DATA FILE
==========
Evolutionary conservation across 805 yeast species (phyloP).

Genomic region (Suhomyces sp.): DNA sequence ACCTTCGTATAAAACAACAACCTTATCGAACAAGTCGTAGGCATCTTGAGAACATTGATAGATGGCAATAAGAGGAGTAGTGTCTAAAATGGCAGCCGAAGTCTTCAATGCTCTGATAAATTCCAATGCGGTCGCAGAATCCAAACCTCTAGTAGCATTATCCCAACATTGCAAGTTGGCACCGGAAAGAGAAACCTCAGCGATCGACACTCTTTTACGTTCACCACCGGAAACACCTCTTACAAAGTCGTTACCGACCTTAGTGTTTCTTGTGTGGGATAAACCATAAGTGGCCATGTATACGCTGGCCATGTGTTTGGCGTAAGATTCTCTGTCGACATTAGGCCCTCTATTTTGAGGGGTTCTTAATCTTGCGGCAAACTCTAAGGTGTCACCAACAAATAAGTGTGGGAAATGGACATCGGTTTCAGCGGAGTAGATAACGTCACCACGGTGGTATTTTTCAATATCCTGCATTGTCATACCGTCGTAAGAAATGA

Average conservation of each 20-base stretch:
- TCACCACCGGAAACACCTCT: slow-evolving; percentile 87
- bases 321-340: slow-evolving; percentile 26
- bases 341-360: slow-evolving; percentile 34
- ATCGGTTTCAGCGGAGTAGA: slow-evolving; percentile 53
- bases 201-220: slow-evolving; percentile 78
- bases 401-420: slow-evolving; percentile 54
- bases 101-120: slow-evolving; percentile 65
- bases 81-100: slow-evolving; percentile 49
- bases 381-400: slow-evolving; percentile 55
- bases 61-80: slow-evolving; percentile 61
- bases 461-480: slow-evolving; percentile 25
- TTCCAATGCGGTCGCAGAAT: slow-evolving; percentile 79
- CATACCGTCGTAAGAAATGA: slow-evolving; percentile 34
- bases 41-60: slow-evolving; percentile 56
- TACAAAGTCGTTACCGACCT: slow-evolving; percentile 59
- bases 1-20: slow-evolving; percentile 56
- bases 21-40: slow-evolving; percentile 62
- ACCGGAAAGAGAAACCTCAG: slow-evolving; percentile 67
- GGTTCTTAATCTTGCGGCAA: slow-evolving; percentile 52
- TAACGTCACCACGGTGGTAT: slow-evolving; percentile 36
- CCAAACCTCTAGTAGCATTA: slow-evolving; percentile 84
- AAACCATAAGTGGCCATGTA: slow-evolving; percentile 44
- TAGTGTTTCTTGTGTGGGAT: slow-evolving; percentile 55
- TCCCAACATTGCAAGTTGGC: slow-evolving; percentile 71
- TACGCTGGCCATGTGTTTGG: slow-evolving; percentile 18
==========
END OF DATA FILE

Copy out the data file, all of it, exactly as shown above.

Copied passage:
Evolutionary conservation across 805 yeast species (phyloP).

Genomic region (Suhomyces sp.): DNA sequence ACCTTCGTATAAAACAACAACCTTATCGAACAAGTCGTAGGCATCTTGAGAACATTGATAGATGGCAATAAGAGGAGTAGTGTCTAAAATGGCAGCCGAAGTCTTCAATGCTCTGATAAATTCCAATGCGGTCGCAGAATCCAAACCTCTAGTAGCATTATCCCAACATTGCAAGTTGGCACCGGAAAGAGAAACCTCAGCGATCGACACTCTTTTACGTTCACCACCGGAAACACCTCTTACAAAGTCGTTACCGACCTTAGTGTTTCTTGTGTGGGATAAACCATAAGTGGCCATGTATACGCTGGCCATGTGTTTGGCGTAAGATTCTCTGTCGACATTAGGCCCTCTATTTTGAGGGGTTCTTAATCTTGCGGCAAACTCTAAGGTGTCACCAACAAATAAGTGTGGGAAATGGACATCGGTTTCAGCGGAGTAGATAACGTCACCACGGTGGTATTTTTCAATATCCTGCATTGTCATACCGTCGTAAGAAATGA

Average conservation of each 20-base stretch:
- TCACCACCGGAAACACCTCT: slow-evolving; percentile 87
- bases 321-340: slow-evolving; percentile 26
- bases 341-360: slow-evolving; percentile 34
- ATCGGTTTCAGCGGAGTAGA: slow-evolving; percentile 53
- bases 201-220: slow-evolving; percentile 78
- bases 401-420: slow-evolving; percentile 54
- bases 101-120: slow-evolving; percentile 65
- bases 81-100: slow-evolving; percentile 49
- bases 381-400: slow-evolving; percentile 55
- bases 61-80: slow-evolving; percentile 61
- bases 461-480: slow-evolving; percentile 25
- TTCCAATGCGGTCGCAGAAT: slow-evolving; percentile 79
- CATACCGTCGTAAGAAATGA: slow-evolving; percentile 34
- bases 41-60: slow-evolving; percentile 56
- TACAAAGTCGTTACCGACCT: slow-evolving; percentile 59
- bases 1-20: slow-evolving; percentile 56
- bases 21-40: slow-evolving; percentile 62
- ACCGGAAAGAGAAACCTCAG: slow-evolving; percentile 67
- GGTTCTTAATCTTGCGGCAA: slow-evolving; percentile 52
- TAACGTCACCACGGTGGTAT: slow-evolving; percentile 36
- CCAAACCTCTAGTAGCATTA: slow-evolving; percentile 84
- AAACCATAAGTGGCCATGTA: slow-evolving; percentile 44
- TAGTGTTTCTTGTGTGGGAT: slow-evolving; percentile 55
- TCCCAACATTGCAAGTTGGC: slow-evolving; percentile 71
- TACGCTGGCCATGTGTTTGG: slow-evolving; percentile 18